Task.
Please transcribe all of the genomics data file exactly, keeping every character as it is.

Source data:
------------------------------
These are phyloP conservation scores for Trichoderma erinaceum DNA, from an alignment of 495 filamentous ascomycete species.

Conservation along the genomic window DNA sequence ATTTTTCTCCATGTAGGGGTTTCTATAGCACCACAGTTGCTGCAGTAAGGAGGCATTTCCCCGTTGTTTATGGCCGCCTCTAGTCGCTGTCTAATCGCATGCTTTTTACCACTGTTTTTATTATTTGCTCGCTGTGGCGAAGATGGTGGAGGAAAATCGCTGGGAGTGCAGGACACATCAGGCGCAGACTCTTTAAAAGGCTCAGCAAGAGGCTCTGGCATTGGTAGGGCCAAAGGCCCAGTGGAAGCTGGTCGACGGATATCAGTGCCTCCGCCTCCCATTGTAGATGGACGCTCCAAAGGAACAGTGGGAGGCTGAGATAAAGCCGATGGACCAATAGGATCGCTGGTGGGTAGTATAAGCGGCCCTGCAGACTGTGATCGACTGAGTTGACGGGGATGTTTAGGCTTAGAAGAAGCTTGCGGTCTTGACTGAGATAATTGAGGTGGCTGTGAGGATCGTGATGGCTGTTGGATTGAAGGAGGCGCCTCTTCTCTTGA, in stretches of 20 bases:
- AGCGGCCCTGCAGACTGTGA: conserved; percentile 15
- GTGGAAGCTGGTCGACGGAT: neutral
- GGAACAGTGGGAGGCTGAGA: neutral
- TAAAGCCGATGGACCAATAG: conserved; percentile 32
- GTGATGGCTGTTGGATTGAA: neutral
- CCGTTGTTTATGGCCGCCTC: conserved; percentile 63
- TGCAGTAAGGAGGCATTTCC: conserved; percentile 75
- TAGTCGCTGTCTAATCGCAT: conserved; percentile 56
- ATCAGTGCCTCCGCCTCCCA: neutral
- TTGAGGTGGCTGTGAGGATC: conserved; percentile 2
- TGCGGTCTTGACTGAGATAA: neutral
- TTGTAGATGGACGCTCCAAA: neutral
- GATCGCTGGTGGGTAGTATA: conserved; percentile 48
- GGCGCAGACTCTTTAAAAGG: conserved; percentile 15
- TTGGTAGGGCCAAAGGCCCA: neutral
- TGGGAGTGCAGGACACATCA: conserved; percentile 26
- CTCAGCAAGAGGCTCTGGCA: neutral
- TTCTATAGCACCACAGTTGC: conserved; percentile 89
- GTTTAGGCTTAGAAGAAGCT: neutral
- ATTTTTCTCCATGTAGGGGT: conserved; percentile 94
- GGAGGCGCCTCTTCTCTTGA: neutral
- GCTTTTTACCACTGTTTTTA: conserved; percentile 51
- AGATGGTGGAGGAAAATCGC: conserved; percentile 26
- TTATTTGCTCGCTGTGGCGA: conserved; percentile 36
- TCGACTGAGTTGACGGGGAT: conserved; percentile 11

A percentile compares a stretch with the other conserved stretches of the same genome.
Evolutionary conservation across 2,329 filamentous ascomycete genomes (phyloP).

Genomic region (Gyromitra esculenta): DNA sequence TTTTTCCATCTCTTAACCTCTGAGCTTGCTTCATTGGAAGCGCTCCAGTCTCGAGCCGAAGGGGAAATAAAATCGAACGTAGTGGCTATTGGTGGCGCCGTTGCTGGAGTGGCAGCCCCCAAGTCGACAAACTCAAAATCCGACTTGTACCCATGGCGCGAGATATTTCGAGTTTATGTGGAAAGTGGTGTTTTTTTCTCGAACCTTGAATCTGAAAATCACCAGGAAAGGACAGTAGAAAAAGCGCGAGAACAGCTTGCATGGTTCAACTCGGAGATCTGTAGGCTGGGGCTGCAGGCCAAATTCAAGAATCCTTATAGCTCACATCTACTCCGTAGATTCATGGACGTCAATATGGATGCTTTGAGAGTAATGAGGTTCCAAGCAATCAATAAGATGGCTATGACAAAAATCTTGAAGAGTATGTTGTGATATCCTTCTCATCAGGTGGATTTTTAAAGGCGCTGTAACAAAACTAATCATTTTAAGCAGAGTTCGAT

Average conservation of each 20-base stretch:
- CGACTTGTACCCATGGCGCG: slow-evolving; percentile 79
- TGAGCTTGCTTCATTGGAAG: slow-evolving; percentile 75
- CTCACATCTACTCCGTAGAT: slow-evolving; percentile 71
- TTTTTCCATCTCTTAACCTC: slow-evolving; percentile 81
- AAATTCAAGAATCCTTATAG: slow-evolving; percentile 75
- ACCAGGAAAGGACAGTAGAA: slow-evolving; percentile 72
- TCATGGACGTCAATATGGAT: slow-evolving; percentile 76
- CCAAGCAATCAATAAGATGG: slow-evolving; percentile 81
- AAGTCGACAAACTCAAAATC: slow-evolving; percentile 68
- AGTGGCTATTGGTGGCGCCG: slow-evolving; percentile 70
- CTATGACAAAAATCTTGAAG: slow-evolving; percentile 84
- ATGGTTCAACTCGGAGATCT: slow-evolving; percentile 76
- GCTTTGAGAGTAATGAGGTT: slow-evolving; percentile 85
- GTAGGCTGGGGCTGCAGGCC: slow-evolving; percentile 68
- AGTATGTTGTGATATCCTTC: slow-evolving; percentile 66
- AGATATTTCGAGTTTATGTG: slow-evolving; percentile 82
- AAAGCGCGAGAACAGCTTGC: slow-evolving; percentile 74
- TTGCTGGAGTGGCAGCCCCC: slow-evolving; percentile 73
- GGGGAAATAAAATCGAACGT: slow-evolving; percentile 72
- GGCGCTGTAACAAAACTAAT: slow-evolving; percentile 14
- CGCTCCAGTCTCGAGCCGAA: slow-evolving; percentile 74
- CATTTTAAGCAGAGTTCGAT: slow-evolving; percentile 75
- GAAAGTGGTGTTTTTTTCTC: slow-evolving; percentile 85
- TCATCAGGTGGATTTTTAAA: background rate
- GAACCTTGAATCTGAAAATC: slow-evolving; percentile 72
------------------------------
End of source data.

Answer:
These are phyloP conservation scores for Trichoderma erinaceum DNA, from an alignment of 495 filamentous ascomycete species.

Conservation along the genomic window DNA sequence ATTTTTCTCCATGTAGGGGTTTCTATAGCACCACAGTTGCTGCAGTAAGGAGGCATTTCCCCGTTGTTTATGGCCGCCTCTAGTCGCTGTCTAATCGCATGCTTTTTACCACTGTTTTTATTATTTGCTCGCTGTGGCGAAGATGGTGGAGGAAAATCGCTGGGAGTGCAGGACACATCAGGCGCAGACTCTTTAAAAGGCTCAGCAAGAGGCTCTGGCATTGGTAGGGCCAAAGGCCCAGTGGAAGCTGGTCGACGGATATCAGTGCCTCCGCCTCCCATTGTAGATGGACGCTCCAAAGGAACAGTGGGAGGCTGAGATAAAGCCGATGGACCAATAGGATCGCTGGTGGGTAGTATAAGCGGCCCTGCAGACTGTGATCGACTGAGTTGACGGGGATGTTTAGGCTTAGAAGAAGCTTGCGGTCTTGACTGAGATAATTGAGGTGGCTGTGAGGATCGTGATGGCTGTTGGATTGAAGGAGGCGCCTCTTCTCTTGA, in stretches of 20 bases:
- AGCGGCCCTGCAGACTGTGA: conserved; percentile 15
- GTGGAAGCTGGTCGACGGAT: neutral
- GGAACAGTGGGAGGCTGAGA: neutral
- TAAAGCCGATGGACCAATAG: conserved; percentile 32
- GTGATGGCTGTTGGATTGAA: neutral
- CCGTTGTTTATGGCCGCCTC: conserved; percentile 63
- TGCAGTAAGGAGGCATTTCC: conserved; percentile 75
- TAGTCGCTGTCTAATCGCAT: conserved; percentile 56
- ATCAGTGCCTCCGCCTCCCA: neutral
- TTGAGGTGGCTGTGAGGATC: conserved; percentile 2
- TGCGGTCTTGACTGAGATAA: neutral
- TTGTAGATGGACGCTCCAAA: neutral
- GATCGCTGGTGGGTAGTATA: conserved; percentile 48
- GGCGCAGACTCTTTAAAAGG: conserved; percentile 15
- TTGGTAGGGCCAAAGGCCCA: neutral
- TGGGAGTGCAGGACACATCA: conserved; percentile 26
- CTCAGCAAGAGGCTCTGGCA: neutral
- TTCTATAGCACCACAGTTGC: conserved; percentile 89
- GTTTAGGCTTAGAAGAAGCT: neutral
- ATTTTTCTCCATGTAGGGGT: conserved; percentile 94
- GGAGGCGCCTCTTCTCTTGA: neutral
- GCTTTTTACCACTGTTTTTA: conserved; percentile 51
- AGATGGTGGAGGAAAATCGC: conserved; percentile 26
- TTATTTGCTCGCTGTGGCGA: conserved; percentile 36
- TCGACTGAGTTGACGGGGAT: conserved; percentile 11

A percentile compares a stretch with the other conserved stretches of the same genome.
Evolutionary conservation across 2,329 filamentous ascomycete genomes (phyloP).

Genomic region (Gyromitra esculenta): DNA sequence TTTTTCCATCTCTTAACCTCTGAGCTTGCTTCATTGGAAGCGCTCCAGTCTCGAGCCGAAGGGGAAATAAAATCGAACGTAGTGGCTATTGGTGGCGCCGTTGCTGGAGTGGCAGCCCCCAAGTCGACAAACTCAAAATCCGACTTGTACCCATGGCGCGAGATATTTCGAGTTTATGTGGAAAGTGGTGTTTTTTTCTCGAACCTTGAATCTGAAAATCACCAGGAAAGGACAGTAGAAAAAGCGCGAGAACAGCTTGCATGGTTCAACTCGGAGATCTGTAGGCTGGGGCTGCAGGCCAAATTCAAGAATCCTTATAGCTCACATCTACTCCGTAGATTCATGGACGTCAATATGGATGCTTTGAGAGTAATGAGGTTCCAAGCAATCAATAAGATGGCTATGACAAAAATCTTGAAGAGTATGTTGTGATATCCTTCTCATCAGGTGGATTTTTAAAGGCGCTGTAACAAAACTAATCATTTTAAGCAGAGTTCGAT

Average conservation of each 20-base stretch:
- CGACTTGTACCCATGGCGCG: slow-evolving; percentile 79
- TGAGCTTGCTTCATTGGAAG: slow-evolving; percentile 75
- CTCACATCTACTCCGTAGAT: slow-evolving; percentile 71
- TTTTTCCATCTCTTAACCTC: slow-evolving; percentile 81
- AAATTCAAGAATCCTTATAG: slow-evolving; percentile 75
- ACCAGGAAAGGACAGTAGAA: slow-evolving; percentile 72
- TCATGGACGTCAATATGGAT: slow-evolving; percentile 76
- CCAAGCAATCAATAAGATGG: slow-evolving; percentile 81
- AAGTCGACAAACTCAAAATC: slow-evolving; percentile 68
- AGTGGCTATTGGTGGCGCCG: slow-evolving; percentile 70
- CTATGACAAAAATCTTGAAG: slow-evolving; percentile 84
- ATGGTTCAACTCGGAGATCT: slow-evolving; percentile 76
- GCTTTGAGAGTAATGAGGTT: slow-evolving; percentile 85
- GTAGGCTGGGGCTGCAGGCC: slow-evolving; percentile 68
- AGTATGTTGTGATATCCTTC: slow-evolving; percentile 66
- AGATATTTCGAGTTTATGTG: slow-evolving; percentile 82
- AAAGCGCGAGAACAGCTTGC: slow-evolving; percentile 74
- TTGCTGGAGTGGCAGCCCCC: slow-evolving; percentile 73
- GGGGAAATAAAATCGAACGT: slow-evolving; percentile 72
- GGCGCTGTAACAAAACTAAT: slow-evolving; percentile 14
- CGCTCCAGTCTCGAGCCGAA: slow-evolving; percentile 74
- CATTTTAAGCAGAGTTCGAT: slow-evolving; percentile 75
- GAAAGTGGTGTTTTTTTCTC: slow-evolving; percentile 85
- TCATCAGGTGGATTTTTAAA: background rate
- GAACCTTGAATCTGAAAATC: slow-evolving; percentile 72